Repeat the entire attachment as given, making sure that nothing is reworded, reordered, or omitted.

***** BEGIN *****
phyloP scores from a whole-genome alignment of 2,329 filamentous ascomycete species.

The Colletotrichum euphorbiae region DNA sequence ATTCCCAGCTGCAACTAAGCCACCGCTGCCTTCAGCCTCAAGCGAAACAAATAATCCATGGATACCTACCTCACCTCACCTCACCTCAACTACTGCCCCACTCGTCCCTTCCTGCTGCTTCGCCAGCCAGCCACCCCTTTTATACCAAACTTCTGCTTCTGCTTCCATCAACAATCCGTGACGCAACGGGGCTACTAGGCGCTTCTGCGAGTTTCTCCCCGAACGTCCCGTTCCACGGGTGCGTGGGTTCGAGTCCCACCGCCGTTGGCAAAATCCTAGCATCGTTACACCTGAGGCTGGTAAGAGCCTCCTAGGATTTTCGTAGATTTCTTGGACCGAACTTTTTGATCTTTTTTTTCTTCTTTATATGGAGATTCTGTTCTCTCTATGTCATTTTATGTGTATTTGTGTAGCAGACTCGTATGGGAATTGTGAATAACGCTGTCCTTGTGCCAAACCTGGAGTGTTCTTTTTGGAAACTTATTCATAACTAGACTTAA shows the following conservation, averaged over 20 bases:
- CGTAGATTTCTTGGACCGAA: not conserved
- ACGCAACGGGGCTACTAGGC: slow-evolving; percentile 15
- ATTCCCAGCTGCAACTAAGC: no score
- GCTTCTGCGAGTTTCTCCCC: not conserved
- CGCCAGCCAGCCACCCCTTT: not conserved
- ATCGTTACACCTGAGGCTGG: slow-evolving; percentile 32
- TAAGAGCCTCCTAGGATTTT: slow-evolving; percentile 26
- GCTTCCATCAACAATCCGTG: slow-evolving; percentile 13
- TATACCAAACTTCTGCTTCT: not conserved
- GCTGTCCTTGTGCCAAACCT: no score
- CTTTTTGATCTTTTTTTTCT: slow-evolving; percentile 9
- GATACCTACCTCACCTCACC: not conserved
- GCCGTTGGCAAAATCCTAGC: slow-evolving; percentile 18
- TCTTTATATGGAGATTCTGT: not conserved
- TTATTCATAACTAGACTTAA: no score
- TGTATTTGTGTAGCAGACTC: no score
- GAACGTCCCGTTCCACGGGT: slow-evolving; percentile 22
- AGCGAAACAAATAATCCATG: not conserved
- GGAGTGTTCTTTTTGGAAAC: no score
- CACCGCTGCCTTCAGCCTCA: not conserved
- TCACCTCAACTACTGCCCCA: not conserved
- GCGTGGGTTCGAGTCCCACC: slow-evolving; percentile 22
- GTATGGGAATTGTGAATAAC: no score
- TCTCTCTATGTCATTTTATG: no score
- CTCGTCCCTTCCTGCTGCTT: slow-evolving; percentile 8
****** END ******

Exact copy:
phyloP scores from a whole-genome alignment of 2,329 filamentous ascomycete species.

The Colletotrichum euphorbiae region DNA sequence ATTCCCAGCTGCAACTAAGCCACCGCTGCCTTCAGCCTCAAGCGAAACAAATAATCCATGGATACCTACCTCACCTCACCTCACCTCAACTACTGCCCCACTCGTCCCTTCCTGCTGCTTCGCCAGCCAGCCACCCCTTTTATACCAAACTTCTGCTTCTGCTTCCATCAACAATCCGTGACGCAACGGGGCTACTAGGCGCTTCTGCGAGTTTCTCCCCGAACGTCCCGTTCCACGGGTGCGTGGGTTCGAGTCCCACCGCCGTTGGCAAAATCCTAGCATCGTTACACCTGAGGCTGGTAAGAGCCTCCTAGGATTTTCGTAGATTTCTTGGACCGAACTTTTTGATCTTTTTTTTCTTCTTTATATGGAGATTCTGTTCTCTCTATGTCATTTTATGTGTATTTGTGTAGCAGACTCGTATGGGAATTGTGAATAACGCTGTCCTTGTGCCAAACCTGGAGTGTTCTTTTTGGAAACTTATTCATAACTAGACTTAA shows the following conservation, averaged over 20 bases:
- CGTAGATTTCTTGGACCGAA: not conserved
- ACGCAACGGGGCTACTAGGC: slow-evolving; percentile 15
- ATTCCCAGCTGCAACTAAGC: no score
- GCTTCTGCGAGTTTCTCCCC: not conserved
- CGCCAGCCAGCCACCCCTTT: not conserved
- ATCGTTACACCTGAGGCTGG: slow-evolving; percentile 32
- TAAGAGCCTCCTAGGATTTT: slow-evolving; percentile 26
- GCTTCCATCAACAATCCGTG: slow-evolving; percentile 13
- TATACCAAACTTCTGCTTCT: not conserved
- GCTGTCCTTGTGCCAAACCT: no score
- CTTTTTGATCTTTTTTTTCT: slow-evolving; percentile 9
- GATACCTACCTCACCTCACC: not conserved
- GCCGTTGGCAAAATCCTAGC: slow-evolving; percentile 18
- TCTTTATATGGAGATTCTGT: not conserved
- TTATTCATAACTAGACTTAA: no score
- TGTATTTGTGTAGCAGACTC: no score
- GAACGTCCCGTTCCACGGGT: slow-evolving; percentile 22
- AGCGAAACAAATAATCCATG: not conserved
- GGAGTGTTCTTTTTGGAAAC: no score
- CACCGCTGCCTTCAGCCTCA: not conserved
- TCACCTCAACTACTGCCCCA: not conserved
- GCGTGGGTTCGAGTCCCACC: slow-evolving; percentile 22
- GTATGGGAATTGTGAATAAC: no score
- TCTCTCTATGTCATTTTATG: no score
- CTCGTCCCTTCCTGCTGCTT: slow-evolving; percentile 8